David Mogo, Godhunter, by Suyi Davies Okungbowa

David Mogo, Godhunter, by Suyi Davies Okungbowa

Like the Witcher series, there are some books that make you smile from ear to ear as you read them: A good example of this is David Mogo, aka Godhunter. David’s story is reminiscent of American Gods, The Witcher, Rivers of London, and so many other dark urban fantasy novels.

David Mogo, a demigod who works as a freelance Godhunter in a modern-day Lagos filled with thousands of gods, trudges around the city’s underbelly in search of clients.

When David captures a high god for an Eko wizard, the wizard summons a legion of Taboos (feral godling hybrids) to take control of the city, and things quickly spiral out of control from there.

After realizing he needs help, David enlists the aid of his foster wizard as well as the speech-impaired twin sister of the high god she kidnapped. The usual western (white) urban fantasy fare is a welcome change of pace with David Mogo, Godhunter.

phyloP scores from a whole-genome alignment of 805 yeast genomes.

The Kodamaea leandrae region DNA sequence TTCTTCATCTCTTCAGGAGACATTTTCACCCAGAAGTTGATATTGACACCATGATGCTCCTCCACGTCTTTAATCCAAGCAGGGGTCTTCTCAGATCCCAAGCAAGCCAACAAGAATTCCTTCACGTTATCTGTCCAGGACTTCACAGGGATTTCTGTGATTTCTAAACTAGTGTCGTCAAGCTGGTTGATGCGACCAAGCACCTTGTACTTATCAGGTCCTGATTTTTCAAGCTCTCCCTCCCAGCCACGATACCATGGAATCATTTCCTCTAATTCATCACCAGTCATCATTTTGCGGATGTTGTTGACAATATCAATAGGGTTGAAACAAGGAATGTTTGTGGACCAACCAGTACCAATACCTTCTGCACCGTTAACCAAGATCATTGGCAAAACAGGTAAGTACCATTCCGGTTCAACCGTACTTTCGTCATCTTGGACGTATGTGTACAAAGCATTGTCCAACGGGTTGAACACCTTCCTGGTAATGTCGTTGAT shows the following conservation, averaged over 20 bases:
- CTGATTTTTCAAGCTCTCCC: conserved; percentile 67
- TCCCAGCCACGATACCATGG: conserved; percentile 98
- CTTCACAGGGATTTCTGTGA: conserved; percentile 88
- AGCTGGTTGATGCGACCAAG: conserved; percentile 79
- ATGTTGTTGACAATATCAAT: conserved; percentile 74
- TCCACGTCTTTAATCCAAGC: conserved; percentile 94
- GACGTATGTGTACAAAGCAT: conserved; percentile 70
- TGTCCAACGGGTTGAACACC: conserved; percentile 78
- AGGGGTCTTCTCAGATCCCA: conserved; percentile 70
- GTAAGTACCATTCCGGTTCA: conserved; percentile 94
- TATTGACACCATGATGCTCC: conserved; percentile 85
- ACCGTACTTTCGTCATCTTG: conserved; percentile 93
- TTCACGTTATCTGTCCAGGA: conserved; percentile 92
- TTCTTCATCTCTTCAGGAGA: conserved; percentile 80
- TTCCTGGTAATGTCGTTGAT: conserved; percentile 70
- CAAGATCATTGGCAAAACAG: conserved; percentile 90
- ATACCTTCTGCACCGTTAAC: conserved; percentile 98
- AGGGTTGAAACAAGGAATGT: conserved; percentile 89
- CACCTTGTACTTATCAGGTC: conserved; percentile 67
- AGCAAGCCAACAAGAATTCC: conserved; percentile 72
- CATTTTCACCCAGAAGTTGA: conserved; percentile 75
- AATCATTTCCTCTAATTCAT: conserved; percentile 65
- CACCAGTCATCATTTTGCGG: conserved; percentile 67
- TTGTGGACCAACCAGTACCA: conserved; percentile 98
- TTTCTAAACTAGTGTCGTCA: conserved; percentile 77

This is a well-researched look at the brutality of the Nigerian police, as well as an entertaining cast of characters and a realistic depiction of a well-known city. Now is the time to read it.

Trail of Lightning (The Sixth World 1), by Rebecca Roanhorse

Monsters? Check. Are you a monster hunter? Check. Is this a post-apocalyptic society? What’s going on? The Witcher series isn’t the only example of a series that follows the same rules.

Rising sea levels have engulfed much of the world, but the Dinétah Navajo reservation has been reborn. The gods and heroes of legend have returned to the land, but so have the demons and ghouls of yore.

Like Geralt of Rivia, Maggie Hoskie has a wicked sense of humor. If possible, she prefers to be left alone, as she is a supernaturally talented killer. Maggie is their only hope in the search for a missing girl in a small town that desperately needs her help.

For those who enjoy urban fantasy and post-apocalyptic novels, Trail of Lightning, the first adventure in The Sixth World series, is a must-read.